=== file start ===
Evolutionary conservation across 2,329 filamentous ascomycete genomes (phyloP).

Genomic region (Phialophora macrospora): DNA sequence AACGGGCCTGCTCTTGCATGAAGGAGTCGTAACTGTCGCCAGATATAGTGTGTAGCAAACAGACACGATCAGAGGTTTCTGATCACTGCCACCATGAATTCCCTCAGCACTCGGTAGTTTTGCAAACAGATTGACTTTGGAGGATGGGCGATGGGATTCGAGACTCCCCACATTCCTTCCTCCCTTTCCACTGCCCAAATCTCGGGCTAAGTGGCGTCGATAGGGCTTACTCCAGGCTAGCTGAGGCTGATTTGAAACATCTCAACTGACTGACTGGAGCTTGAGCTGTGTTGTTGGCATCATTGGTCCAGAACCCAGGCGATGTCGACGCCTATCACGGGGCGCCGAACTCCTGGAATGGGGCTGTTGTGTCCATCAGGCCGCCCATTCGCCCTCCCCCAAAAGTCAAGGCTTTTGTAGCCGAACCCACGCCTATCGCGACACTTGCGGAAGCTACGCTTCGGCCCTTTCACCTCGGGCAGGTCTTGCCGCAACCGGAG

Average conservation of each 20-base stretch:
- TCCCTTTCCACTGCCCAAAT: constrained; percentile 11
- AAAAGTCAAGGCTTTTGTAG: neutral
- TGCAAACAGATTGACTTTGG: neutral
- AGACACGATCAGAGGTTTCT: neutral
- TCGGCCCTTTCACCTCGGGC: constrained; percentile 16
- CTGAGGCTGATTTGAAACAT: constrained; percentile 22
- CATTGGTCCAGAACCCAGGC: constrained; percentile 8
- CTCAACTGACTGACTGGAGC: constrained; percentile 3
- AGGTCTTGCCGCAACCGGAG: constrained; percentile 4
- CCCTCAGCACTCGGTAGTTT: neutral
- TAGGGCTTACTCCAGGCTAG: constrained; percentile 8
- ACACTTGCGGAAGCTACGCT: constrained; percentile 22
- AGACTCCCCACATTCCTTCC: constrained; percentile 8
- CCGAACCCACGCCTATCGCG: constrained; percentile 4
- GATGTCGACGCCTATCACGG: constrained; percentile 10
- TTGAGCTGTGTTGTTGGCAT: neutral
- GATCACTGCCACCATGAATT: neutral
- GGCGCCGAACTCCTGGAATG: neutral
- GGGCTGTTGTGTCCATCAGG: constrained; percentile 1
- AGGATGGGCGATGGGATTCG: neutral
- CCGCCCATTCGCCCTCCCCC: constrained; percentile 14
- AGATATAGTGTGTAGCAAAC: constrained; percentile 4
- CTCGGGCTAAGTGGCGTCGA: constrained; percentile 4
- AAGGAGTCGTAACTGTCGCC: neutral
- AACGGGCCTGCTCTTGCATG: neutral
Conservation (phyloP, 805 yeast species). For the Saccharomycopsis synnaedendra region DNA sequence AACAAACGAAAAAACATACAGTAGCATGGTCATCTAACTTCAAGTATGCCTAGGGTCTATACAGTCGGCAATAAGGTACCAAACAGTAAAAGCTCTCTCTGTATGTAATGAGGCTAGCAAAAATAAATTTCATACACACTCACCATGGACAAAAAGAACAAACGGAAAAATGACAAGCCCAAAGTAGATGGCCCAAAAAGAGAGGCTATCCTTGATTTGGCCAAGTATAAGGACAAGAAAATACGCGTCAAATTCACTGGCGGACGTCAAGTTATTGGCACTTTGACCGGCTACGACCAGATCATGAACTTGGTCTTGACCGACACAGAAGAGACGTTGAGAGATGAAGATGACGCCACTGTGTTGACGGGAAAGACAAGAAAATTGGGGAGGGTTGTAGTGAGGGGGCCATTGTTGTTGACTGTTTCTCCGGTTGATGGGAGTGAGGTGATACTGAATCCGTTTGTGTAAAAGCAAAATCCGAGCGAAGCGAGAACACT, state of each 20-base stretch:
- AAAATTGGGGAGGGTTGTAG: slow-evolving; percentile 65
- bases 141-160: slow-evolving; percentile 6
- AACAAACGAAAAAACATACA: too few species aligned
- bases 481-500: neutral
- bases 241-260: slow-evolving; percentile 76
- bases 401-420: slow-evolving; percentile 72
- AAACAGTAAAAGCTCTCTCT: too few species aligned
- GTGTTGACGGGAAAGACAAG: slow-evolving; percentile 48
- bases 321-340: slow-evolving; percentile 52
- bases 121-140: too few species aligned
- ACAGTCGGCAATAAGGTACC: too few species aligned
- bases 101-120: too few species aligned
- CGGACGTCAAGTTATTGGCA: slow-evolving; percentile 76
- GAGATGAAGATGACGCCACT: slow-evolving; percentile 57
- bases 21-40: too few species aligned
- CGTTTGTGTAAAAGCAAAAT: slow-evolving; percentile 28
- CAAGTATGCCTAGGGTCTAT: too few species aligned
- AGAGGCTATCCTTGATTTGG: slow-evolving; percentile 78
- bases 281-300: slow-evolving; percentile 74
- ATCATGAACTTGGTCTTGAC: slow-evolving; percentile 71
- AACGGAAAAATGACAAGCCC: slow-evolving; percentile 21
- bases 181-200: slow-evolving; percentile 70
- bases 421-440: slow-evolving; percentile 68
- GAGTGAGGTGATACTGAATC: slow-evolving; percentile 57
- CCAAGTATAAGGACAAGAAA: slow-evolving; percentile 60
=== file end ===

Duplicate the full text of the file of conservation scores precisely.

Evolutionary conservation across 2,329 filamentous ascomycete genomes (phyloP).

Genomic region (Phialophora macrospora): DNA sequence AACGGGCCTGCTCTTGCATGAAGGAGTCGTAACTGTCGCCAGATATAGTGTGTAGCAAACAGACACGATCAGAGGTTTCTGATCACTGCCACCATGAATTCCCTCAGCACTCGGTAGTTTTGCAAACAGATTGACTTTGGAGGATGGGCGATGGGATTCGAGACTCCCCACATTCCTTCCTCCCTTTCCACTGCCCAAATCTCGGGCTAAGTGGCGTCGATAGGGCTTACTCCAGGCTAGCTGAGGCTGATTTGAAACATCTCAACTGACTGACTGGAGCTTGAGCTGTGTTGTTGGCATCATTGGTCCAGAACCCAGGCGATGTCGACGCCTATCACGGGGCGCCGAACTCCTGGAATGGGGCTGTTGTGTCCATCAGGCCGCCCATTCGCCCTCCCCCAAAAGTCAAGGCTTTTGTAGCCGAACCCACGCCTATCGCGACACTTGCGGAAGCTACGCTTCGGCCCTTTCACCTCGGGCAGGTCTTGCCGCAACCGGAG

Average conservation of each 20-base stretch:
- TCCCTTTCCACTGCCCAAAT: constrained; percentile 11
- AAAAGTCAAGGCTTTTGTAG: neutral
- TGCAAACAGATTGACTTTGG: neutral
- AGACACGATCAGAGGTTTCT: neutral
- TCGGCCCTTTCACCTCGGGC: constrained; percentile 16
- CTGAGGCTGATTTGAAACAT: constrained; percentile 22
- CATTGGTCCAGAACCCAGGC: constrained; percentile 8
- CTCAACTGACTGACTGGAGC: constrained; percentile 3
- AGGTCTTGCCGCAACCGGAG: constrained; percentile 4
- CCCTCAGCACTCGGTAGTTT: neutral
- TAGGGCTTACTCCAGGCTAG: constrained; percentile 8
- ACACTTGCGGAAGCTACGCT: constrained; percentile 22
- AGACTCCCCACATTCCTTCC: constrained; percentile 8
- CCGAACCCACGCCTATCGCG: constrained; percentile 4
- GATGTCGACGCCTATCACGG: constrained; percentile 10
- TTGAGCTGTGTTGTTGGCAT: neutral
- GATCACTGCCACCATGAATT: neutral
- GGCGCCGAACTCCTGGAATG: neutral
- GGGCTGTTGTGTCCATCAGG: constrained; percentile 1
- AGGATGGGCGATGGGATTCG: neutral
- CCGCCCATTCGCCCTCCCCC: constrained; percentile 14
- AGATATAGTGTGTAGCAAAC: constrained; percentile 4
- CTCGGGCTAAGTGGCGTCGA: constrained; percentile 4
- AAGGAGTCGTAACTGTCGCC: neutral
- AACGGGCCTGCTCTTGCATG: neutral
Conservation (phyloP, 805 yeast species). For the Saccharomycopsis synnaedendra region DNA sequence AACAAACGAAAAAACATACAGTAGCATGGTCATCTAACTTCAAGTATGCCTAGGGTCTATACAGTCGGCAATAAGGTACCAAACAGTAAAAGCTCTCTCTGTATGTAATGAGGCTAGCAAAAATAAATTTCATACACACTCACCATGGACAAAAAGAACAAACGGAAAAATGACAAGCCCAAAGTAGATGGCCCAAAAAGAGAGGCTATCCTTGATTTGGCCAAGTATAAGGACAAGAAAATACGCGTCAAATTCACTGGCGGACGTCAAGTTATTGGCACTTTGACCGGCTACGACCAGATCATGAACTTGGTCTTGACCGACACAGAAGAGACGTTGAGAGATGAAGATGACGCCACTGTGTTGACGGGAAAGACAAGAAAATTGGGGAGGGTTGTAGTGAGGGGGCCATTGTTGTTGACTGTTTCTCCGGTTGATGGGAGTGAGGTGATACTGAATCCGTTTGTGTAAAAGCAAAATCCGAGCGAAGCGAGAACACT, state of each 20-base stretch:
- AAAATTGGGGAGGGTTGTAG: slow-evolving; percentile 65
- bases 141-160: slow-evolving; percentile 6
- AACAAACGAAAAAACATACA: too few species aligned
- bases 481-500: neutral
- bases 241-260: slow-evolving; percentile 76
- bases 401-420: slow-evolving; percentile 72
- AAACAGTAAAAGCTCTCTCT: too few species aligned
- GTGTTGACGGGAAAGACAAG: slow-evolving; percentile 48
- bases 321-340: slow-evolving; percentile 52
- bases 121-140: too few species aligned
- ACAGTCGGCAATAAGGTACC: too few species aligned
- bases 101-120: too few species aligned
- CGGACGTCAAGTTATTGGCA: slow-evolving; percentile 76
- GAGATGAAGATGACGCCACT: slow-evolving; percentile 57
- bases 21-40: too few species aligned
- CGTTTGTGTAAAAGCAAAAT: slow-evolving; percentile 28
- CAAGTATGCCTAGGGTCTAT: too few species aligned
- AGAGGCTATCCTTGATTTGG: slow-evolving; percentile 78
- bases 281-300: slow-evolving; percentile 74
- ATCATGAACTTGGTCTTGAC: slow-evolving; percentile 71
- AACGGAAAAATGACAAGCCC: slow-evolving; percentile 21
- bases 181-200: slow-evolving; percentile 70
- bases 421-440: slow-evolving; percentile 68
- GAGTGAGGTGATACTGAATC: slow-evolving; percentile 57
- CCAAGTATAAGGACAAGAAA: slow-evolving; percentile 60